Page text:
What is a plum?
Poached sweet, juicy plums can be enjoyed piled high over vanilla ice cream, tossed on breakfast cereal or eaten raw at the height of summer. Poached blood plums served with their thick dark syrup do not even need that dollop of whipped cream to taste like a true delicacy. Plums also add richness to traditional Christmas plum puddings and are baked into classic plum tarts sold in French pastry shops during the summer.
The European plum is believed to have been originally cultivated in western Asia, in the Caucasian mountains near the Caspian Sea. The Japanese plum has been traced to China, where historical records document its use. The plum reached Japan sometime in the 16th century. In the 1800s it was cultivated in the USA and plums were eventually introduced to Australia early in the 19th century.
Plum trees are popular and are found in many Australian backyards.
In Australia, plums are classified as either Japanese or European varieties. The plums may also be ‘freestone’, where the stone easily separates from the flesh or ‘clingstone’, where the flesh clings to the stone. Depending on the variety, plums ripen in early summer or late autumn.
Japanese plum varieties are usually larger than the European types and most have red skins. Japanese varieties include the blood plums (such as the red-fleshed Satsuma and Mariposa), the yellow-fleshed, tart-flavoured Santa Rosa and the Gulf Ruby.
The European varieties have skin colours ranging from green to yellow to deep blue. Their flesh is usually yellow and sweet. The European varieties include the yellow-fleshed Angelina, the green-skinned Green Gage and the blue-skinned Tegan Blue.
Why plums are good to eat
- Plums contain some vitamin A (important for growth and development and the maintenance of your immune system), C (needed for the growth and repair of tissues in the body) and K (important for helping your blood to clot).
- Plums also contain minerals such as potassium (which helps to regulate blood pressure) and calcium (which is important for strong bones).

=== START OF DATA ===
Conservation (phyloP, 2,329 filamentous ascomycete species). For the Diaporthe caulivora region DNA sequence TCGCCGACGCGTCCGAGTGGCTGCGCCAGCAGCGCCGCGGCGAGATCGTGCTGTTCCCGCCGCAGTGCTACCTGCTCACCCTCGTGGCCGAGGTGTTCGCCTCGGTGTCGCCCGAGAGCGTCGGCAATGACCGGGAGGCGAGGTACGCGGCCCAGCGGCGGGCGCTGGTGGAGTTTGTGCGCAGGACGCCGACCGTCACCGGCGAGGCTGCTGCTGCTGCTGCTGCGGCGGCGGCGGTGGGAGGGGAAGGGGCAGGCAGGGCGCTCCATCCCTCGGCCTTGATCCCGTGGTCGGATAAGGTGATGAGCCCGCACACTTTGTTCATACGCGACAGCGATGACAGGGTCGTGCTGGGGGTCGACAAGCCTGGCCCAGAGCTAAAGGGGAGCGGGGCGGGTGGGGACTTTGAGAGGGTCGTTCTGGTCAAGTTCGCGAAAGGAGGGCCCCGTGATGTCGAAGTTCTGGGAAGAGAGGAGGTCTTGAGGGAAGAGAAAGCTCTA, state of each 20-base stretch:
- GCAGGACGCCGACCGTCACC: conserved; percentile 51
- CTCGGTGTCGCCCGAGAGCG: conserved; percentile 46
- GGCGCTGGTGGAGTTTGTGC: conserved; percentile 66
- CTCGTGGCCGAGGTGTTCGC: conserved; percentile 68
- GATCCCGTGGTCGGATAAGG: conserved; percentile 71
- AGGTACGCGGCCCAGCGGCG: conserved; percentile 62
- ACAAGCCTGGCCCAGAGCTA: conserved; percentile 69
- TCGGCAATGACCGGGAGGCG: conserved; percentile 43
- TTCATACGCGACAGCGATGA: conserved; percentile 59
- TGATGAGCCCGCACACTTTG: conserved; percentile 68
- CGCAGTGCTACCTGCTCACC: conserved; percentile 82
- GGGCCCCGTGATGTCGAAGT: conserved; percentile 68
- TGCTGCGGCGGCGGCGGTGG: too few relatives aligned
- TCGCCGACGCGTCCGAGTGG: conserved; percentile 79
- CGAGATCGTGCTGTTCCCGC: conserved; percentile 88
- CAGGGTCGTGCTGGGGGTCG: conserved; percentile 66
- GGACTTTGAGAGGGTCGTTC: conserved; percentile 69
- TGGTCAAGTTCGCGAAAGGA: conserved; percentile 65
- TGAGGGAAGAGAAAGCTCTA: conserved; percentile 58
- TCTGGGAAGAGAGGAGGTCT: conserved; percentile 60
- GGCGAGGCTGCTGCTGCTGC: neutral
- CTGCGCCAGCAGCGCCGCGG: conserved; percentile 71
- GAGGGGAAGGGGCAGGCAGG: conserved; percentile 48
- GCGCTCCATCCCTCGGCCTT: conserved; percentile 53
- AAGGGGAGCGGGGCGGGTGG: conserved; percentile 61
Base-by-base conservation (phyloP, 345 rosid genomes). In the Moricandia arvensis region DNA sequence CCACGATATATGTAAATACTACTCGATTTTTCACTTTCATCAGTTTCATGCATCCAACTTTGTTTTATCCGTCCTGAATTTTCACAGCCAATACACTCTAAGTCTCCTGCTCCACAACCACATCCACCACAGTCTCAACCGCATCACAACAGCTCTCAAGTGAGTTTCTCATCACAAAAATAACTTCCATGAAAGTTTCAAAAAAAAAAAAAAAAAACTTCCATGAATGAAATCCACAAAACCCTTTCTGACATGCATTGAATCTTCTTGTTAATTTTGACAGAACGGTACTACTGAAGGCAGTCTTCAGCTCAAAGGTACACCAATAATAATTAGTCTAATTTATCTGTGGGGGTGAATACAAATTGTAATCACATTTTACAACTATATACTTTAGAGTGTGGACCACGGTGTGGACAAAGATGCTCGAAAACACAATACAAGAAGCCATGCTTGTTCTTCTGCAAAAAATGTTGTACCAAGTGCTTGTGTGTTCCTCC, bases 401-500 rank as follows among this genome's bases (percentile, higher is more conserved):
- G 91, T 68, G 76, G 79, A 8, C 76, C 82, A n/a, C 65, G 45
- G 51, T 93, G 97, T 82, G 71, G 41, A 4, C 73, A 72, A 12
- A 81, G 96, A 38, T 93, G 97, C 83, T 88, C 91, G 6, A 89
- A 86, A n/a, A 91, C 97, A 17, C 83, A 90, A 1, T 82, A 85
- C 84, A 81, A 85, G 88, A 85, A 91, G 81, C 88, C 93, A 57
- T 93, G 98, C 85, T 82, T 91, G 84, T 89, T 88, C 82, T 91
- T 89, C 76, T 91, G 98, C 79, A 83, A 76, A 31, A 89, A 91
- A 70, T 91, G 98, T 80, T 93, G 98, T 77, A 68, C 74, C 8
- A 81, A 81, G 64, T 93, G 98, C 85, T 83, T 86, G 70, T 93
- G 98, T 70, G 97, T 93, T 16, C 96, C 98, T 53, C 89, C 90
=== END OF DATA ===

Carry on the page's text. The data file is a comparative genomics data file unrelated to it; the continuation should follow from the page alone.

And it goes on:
- Plums contain dietary fibre, which is important for a healthy bowel.
- Energy – 100 g of plums supplies about 120 kJ.
How are they grown and harvested?
The plum tree is deciduous and loses its leaves every year. Plum trees grow best in mild to warm climates. Trees can reach 12 m in height and 10 m across, but the ones that are grown for commercial purposes are usually pruned so that they are only 5 to 6 m high. Plum trees are grafted onto a rootstock (a plant that has an established root system) and not grown from the seed (the stone) of the plum.
Plum trees produce white flowers, and when these are pollinated they develop into fruit. The tree usually produces fruit about three or four years after planting. Plums are harvested by hand to protect the skin of the fruit, which is easily damaged.
Plums are picked either when they are ripe or when they are firm and then ripened off the tree. The skin of the fruit usually feels soft when the plum is ripe. Plums come off the tree easily when they are ripe. You only need to twist slightly and pull and the fruit will come off the branch.
Select plums that are plump, firm (but are slightly soft when you gently squeeze the fruit) and have smooth skin. Avoid plums that are hard (the fruit is immature) or overripe (they are very soft and sometimes leak juice) and those with cracked or split skin. Plums with brown spots, bruises or other discolouration on the skin should also be avoided.
How to store and keep plums
Store unripe plums at room temperature. Once they ripen, store them in your fridge. They will keep for one or two days when refrigerated.
How to use
- Serve a chilled soup – simmer plums with raspberries, white wine, sugar, fresh tarragon sprigs and water, then blitz in a food processor and serve chilled and garnished with diced plums, raspberries and tarragon.
- Make plum chutney – simmer halved plums with chopped red onion, red chilli, cider vinegar, curry powder, ground ginger and water until the plums are soft and the liquid is syrupy, then spoon over grilled chicken or fish.
- Try a plum sauce marinade – cook plums with cloves, allspice, black peppercorns, brown sugar, minced fresh ginger and white wine vinegar, strain the mixture and whisk in Dijon mustard, chopped garlic and fresh rosemary leaves, then brush over lamb or pork and roast until tender.
- Enjoy a simple dessert – sprinkle vanilla bean-infused sugar and lemon juice over halved plums, dot with margarine and bake, then serve alone or spooned over ice-cream.
This page has been produced in consultation with and approved by:
Better Health Channel
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